The main test was a picture of a row of houses in Tubingen overlooking the Neckar River. The researchers showed the image to their system, along with a picture of a painting representative of a famous artist’s style. The system then attempted to convert the houses picture into something that matched the style of the artist. The researchers tried out a range of artists, which the computer nailed to varying degrees of success, including Van Gogh, Picasso, Turner, Edvard Munch and Wassily Kandinsky.
Last year, a computer achieved another mind-blowing artistic breakthrough, described by Washington Post reporter Dominic Basulto in an article titled, Why it matters that computers are now able to judge human creativity (June 18, 2015). The computer demonstrated its ability to analyze tens of thousands of paintings, and determine which ones were the most original, by using a matrix of “2,559 different visual concepts (e.g. space, texture, form, shape, color) that might be used to describe a single 2D painting.” This matric enabled the computer to gauge the creativity of a painting using the mathematics of networks, and calculating which paintings were the most “connected” to which other paintings. (Highly original paintings would show few connections with their predecessors.) On the whole, the computer’s assessments of originality agreed with those of experts – for instance, it was able to pick out Picasso’s best and most influential works:
Two Rutgers computer scientists, professor Ahmed Elgammal and PhD candidate Babak Saleh, recently trained a computer to analyze over 62,000 paintings and then rank which ones are the most creative in art history. The work, which will be presented as a paper (“Quantifying Creativity in Art Networks”) at the upcoming International Conference on Computational Creativity (ICCC) in Park City, Utah later this month, … means that computers could soon be able to judge how creative humans are, instead of the other way around. In this case, the researchers focused on just two parameters — originality and influence — as a measure of creativity. The most creative paintings, they theorized, should be those that were unlike any that had ever appeared before and they should have lasting value in terms of influencing other artists.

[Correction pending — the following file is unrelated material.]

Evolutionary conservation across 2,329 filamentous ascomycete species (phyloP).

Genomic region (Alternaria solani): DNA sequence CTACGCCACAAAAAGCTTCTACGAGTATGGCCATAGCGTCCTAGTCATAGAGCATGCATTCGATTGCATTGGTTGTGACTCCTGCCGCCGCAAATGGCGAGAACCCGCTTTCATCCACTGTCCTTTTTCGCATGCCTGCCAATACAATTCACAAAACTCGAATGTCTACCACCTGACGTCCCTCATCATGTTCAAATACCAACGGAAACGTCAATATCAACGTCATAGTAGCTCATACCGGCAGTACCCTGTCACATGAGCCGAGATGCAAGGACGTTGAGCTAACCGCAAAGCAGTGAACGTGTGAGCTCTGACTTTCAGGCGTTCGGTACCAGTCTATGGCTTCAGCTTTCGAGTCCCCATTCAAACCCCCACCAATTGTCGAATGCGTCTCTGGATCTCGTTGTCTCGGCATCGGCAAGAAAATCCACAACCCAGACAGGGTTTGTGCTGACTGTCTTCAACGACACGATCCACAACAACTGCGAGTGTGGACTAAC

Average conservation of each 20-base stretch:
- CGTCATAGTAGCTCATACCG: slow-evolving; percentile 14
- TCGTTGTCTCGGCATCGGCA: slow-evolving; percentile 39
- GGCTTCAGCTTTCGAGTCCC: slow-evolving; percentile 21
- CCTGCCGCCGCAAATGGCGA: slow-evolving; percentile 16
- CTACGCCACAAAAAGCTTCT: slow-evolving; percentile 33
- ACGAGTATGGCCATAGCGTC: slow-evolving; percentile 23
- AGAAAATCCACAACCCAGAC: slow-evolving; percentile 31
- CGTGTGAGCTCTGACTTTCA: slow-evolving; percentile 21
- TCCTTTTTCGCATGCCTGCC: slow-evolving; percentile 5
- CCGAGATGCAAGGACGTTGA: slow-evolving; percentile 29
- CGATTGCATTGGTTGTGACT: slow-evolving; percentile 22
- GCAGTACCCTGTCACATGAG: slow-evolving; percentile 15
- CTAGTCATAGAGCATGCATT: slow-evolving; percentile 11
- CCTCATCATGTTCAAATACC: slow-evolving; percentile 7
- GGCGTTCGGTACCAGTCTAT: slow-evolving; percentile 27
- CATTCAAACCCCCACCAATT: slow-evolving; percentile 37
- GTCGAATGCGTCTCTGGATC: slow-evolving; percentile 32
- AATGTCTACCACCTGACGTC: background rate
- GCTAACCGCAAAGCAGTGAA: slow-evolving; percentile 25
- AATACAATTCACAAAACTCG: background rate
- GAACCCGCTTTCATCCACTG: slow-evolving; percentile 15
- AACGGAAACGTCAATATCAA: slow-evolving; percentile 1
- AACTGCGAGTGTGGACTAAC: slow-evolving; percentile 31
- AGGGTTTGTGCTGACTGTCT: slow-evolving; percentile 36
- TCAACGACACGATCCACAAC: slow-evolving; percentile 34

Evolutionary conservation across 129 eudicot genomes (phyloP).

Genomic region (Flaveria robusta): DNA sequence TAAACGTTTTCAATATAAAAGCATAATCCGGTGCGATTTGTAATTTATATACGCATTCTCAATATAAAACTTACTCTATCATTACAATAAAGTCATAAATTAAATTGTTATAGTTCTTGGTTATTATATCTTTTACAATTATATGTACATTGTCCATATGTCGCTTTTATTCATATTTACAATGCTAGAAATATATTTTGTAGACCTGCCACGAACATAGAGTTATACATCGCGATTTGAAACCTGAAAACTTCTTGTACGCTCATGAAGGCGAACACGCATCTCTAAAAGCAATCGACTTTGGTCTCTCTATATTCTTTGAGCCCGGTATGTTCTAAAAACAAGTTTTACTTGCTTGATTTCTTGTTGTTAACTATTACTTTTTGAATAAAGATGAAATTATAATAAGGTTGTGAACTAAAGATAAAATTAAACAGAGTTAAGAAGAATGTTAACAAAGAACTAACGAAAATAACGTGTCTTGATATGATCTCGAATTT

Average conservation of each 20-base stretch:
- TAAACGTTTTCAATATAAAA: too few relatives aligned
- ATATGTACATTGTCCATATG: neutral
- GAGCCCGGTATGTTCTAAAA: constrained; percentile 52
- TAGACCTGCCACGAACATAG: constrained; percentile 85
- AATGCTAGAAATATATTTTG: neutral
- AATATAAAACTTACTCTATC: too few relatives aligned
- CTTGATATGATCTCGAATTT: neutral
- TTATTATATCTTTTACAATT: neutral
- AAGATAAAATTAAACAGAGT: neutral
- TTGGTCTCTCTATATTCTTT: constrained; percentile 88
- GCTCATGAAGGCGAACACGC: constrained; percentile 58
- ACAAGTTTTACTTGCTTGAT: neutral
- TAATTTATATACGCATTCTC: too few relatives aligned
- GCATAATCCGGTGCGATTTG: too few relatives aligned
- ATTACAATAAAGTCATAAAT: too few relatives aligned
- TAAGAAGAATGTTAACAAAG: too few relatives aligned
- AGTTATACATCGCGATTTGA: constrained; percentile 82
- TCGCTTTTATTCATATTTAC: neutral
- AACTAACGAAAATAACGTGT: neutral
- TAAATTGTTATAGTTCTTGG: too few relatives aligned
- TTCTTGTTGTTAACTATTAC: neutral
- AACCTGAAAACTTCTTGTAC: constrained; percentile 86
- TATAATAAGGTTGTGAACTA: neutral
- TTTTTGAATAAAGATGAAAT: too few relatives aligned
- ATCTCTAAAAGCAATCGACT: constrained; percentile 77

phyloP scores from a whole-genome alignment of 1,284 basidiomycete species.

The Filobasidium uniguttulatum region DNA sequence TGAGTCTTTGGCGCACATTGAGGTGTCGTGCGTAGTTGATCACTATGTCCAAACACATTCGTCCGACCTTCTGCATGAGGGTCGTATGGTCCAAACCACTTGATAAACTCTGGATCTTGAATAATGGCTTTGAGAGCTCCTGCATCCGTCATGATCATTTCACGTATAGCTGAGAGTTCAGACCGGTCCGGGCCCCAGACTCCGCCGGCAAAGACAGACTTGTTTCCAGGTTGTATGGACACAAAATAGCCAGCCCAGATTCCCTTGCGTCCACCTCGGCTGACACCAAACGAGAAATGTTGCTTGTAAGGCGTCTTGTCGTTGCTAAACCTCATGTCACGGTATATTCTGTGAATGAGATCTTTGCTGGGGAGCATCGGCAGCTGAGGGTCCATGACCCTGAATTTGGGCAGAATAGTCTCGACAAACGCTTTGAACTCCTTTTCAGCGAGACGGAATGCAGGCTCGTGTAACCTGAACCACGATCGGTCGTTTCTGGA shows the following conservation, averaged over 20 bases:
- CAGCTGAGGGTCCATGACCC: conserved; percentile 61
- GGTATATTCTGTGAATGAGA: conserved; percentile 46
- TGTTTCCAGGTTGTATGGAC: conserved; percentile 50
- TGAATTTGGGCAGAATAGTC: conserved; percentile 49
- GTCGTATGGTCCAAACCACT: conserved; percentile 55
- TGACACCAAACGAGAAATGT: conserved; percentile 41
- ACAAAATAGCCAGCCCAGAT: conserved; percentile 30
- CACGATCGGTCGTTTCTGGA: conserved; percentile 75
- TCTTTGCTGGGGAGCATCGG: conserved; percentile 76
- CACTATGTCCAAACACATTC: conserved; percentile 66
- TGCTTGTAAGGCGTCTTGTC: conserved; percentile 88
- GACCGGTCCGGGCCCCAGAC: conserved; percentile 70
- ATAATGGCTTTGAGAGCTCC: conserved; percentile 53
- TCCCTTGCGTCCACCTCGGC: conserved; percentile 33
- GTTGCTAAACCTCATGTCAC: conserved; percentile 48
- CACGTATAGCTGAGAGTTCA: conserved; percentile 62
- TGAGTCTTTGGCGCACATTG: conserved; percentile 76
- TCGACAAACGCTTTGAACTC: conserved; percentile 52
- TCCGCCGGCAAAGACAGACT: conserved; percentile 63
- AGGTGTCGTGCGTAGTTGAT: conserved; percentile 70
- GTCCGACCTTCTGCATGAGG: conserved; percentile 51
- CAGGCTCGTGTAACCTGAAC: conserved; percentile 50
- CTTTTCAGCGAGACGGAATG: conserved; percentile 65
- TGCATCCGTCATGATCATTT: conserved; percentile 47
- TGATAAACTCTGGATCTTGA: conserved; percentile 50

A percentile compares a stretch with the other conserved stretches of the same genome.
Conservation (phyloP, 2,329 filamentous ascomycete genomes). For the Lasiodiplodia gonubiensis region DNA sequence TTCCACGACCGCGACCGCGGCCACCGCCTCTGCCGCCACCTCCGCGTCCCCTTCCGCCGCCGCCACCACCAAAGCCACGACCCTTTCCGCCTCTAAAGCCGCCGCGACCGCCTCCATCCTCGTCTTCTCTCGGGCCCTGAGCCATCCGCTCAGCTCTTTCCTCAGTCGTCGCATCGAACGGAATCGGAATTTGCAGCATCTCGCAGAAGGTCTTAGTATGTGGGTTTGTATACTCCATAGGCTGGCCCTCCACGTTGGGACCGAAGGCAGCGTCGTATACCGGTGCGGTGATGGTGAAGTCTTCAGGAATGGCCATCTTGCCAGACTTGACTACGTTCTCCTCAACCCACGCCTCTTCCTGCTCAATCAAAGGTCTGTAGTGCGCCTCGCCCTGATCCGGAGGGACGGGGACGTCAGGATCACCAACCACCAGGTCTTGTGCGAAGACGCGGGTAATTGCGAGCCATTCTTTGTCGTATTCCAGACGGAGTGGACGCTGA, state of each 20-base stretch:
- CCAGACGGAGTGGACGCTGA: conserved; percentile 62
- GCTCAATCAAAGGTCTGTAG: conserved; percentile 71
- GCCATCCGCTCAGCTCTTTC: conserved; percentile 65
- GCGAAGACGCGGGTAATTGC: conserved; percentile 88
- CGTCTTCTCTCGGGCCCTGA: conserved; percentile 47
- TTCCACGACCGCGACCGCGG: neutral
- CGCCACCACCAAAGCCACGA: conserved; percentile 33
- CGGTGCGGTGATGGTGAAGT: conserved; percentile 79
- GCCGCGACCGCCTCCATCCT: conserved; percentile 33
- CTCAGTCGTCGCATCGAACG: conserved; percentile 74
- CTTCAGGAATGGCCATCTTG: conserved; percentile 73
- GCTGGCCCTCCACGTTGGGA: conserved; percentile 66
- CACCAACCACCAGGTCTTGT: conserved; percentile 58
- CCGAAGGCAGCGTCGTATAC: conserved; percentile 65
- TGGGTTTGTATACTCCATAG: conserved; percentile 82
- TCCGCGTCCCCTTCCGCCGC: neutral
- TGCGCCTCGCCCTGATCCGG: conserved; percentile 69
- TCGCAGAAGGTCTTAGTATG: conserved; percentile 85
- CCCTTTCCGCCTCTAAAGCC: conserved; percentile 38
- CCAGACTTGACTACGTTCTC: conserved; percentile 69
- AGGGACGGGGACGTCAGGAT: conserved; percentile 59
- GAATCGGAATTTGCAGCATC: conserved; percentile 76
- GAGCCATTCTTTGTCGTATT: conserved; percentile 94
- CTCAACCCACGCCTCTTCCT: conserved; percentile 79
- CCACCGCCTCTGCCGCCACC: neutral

The computer – without any hints from the researchers – … fared pretty well, selecting many of the paintings that art historians have designated as the greatest hits, among them, a Monet, a Munch, a Vermeer and a Lichtenstein.
…Think about the role of the art curator at a museum or gallery, which is to select paintings that are representative of a particular style or to highlight paintings that have been particularly influential in art history.
That’s essentially what the computer algorithm from Rutgers University did — it was able to pick out specific paintings from Picasso that were his “greatest hits” within specific time periods, such as his Blue Period (1901-1904). And it was able to isolate Picasso’s works that have been the most influential over time, such as “Les Demoiselles d’Avignon.” In an earlier experiment, the Rutgers researchers were able to train a computer to recognize similarities between different artists.
Computers can look back in time, too: they can even suggest which artists might have influenced a particular artist, by scanning digital images of paintings and looking for similarities: